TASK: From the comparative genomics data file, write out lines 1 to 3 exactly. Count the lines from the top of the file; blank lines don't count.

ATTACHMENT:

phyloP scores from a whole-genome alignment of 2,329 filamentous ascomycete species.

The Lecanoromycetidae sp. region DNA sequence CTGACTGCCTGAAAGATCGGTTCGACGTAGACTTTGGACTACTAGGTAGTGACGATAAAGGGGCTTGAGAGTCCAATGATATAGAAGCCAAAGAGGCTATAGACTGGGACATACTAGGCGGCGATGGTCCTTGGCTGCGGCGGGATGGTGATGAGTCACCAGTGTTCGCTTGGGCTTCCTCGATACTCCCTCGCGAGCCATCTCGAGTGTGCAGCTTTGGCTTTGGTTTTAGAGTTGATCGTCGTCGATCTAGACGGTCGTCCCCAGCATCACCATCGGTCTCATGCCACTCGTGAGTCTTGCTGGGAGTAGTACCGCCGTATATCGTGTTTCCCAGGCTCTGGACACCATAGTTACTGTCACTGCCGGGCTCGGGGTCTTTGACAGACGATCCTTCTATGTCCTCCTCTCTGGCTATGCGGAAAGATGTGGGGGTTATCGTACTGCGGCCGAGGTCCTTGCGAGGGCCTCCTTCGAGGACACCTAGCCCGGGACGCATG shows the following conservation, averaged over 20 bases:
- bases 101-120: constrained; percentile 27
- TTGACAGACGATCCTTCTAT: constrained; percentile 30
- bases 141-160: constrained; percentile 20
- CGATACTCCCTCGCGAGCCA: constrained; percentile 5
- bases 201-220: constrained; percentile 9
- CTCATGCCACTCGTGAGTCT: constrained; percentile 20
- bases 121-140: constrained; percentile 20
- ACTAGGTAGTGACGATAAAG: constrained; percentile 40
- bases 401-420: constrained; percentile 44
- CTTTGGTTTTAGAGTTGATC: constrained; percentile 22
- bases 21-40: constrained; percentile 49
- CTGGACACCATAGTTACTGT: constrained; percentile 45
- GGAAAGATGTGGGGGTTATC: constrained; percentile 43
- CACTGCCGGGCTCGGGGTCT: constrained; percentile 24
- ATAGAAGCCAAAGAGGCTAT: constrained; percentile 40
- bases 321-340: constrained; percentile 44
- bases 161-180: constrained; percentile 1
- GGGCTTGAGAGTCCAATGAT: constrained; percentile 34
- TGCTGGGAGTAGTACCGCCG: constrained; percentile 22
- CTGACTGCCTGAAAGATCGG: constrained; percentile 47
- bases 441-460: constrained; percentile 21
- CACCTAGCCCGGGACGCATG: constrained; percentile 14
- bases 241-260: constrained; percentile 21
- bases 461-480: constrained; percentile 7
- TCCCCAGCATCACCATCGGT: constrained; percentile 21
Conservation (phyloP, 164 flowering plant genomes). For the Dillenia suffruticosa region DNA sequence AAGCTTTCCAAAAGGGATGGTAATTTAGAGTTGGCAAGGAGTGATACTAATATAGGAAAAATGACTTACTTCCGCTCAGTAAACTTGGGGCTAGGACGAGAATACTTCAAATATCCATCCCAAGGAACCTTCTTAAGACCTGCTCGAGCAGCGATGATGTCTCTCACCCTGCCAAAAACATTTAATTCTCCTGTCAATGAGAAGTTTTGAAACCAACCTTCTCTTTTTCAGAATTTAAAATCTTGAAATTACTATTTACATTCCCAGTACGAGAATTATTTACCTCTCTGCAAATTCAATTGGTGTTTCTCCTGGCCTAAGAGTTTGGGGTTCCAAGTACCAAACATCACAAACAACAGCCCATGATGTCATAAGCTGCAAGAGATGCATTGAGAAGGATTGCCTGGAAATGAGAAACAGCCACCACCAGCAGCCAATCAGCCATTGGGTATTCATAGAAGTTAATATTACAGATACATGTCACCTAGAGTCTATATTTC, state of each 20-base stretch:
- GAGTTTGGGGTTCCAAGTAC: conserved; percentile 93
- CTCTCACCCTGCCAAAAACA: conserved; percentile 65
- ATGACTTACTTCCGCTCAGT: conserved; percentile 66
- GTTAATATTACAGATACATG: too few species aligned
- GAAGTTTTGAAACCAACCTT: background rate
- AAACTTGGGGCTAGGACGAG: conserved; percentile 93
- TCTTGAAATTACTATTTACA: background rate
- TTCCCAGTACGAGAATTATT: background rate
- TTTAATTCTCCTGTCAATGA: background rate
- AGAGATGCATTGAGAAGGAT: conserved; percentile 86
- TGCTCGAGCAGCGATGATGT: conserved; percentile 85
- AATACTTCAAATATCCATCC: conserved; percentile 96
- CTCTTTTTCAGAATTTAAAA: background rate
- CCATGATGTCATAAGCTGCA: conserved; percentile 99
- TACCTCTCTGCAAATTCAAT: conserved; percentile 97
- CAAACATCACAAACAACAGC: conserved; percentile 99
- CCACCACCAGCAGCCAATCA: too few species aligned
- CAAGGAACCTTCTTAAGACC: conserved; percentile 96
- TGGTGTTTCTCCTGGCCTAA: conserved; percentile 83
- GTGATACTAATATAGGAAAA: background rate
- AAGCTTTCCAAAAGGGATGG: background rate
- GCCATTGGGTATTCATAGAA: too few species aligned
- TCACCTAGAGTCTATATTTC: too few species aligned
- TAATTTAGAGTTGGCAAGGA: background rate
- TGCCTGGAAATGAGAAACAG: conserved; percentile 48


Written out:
phyloP scores from a whole-genome alignment of 2,329 filamentous ascomycete species.

The Lecanoromycetidae sp. region DNA sequence CTGACTGCCTGAAAGATCGGTTCGACGTAGACTTTGGACTACTAGGTAGTGACGATAAAGGGGCTTGAGAGTCCAATGATATAGAAGCCAAAGAGGCTATAGACTGGGACATACTAGGCGGCGATGGTCCTTGGCTGCGGCGGGATGGTGATGAGTCACCAGTGTTCGCTTGGGCTTCCTCGATACTCCCTCGCGAGCCATCTCGAGTGTGCAGCTTTGGCTTTGGTTTTAGAGTTGATCGTCGTCGATCTAGACGGTCGTCCCCAGCATCACCATCGGTCTCATGCCACTCGTGAGTCTTGCTGGGAGTAGTACCGCCGTATATCGTGTTTCCCAGGCTCTGGACACCATAGTTACTGTCACTGCCGGGCTCGGGGTCTTTGACAGACGATCCTTCTATGTCCTCCTCTCTGGCTATGCGGAAAGATGTGGGGGTTATCGTACTGCGGCCGAGGTCCTTGCGAGGGCCTCCTTCGAGGACACCTAGCCCGGGACGCATG shows the following conservation, averaged over 20 bases:
- bases 101-120: constrained; percentile 27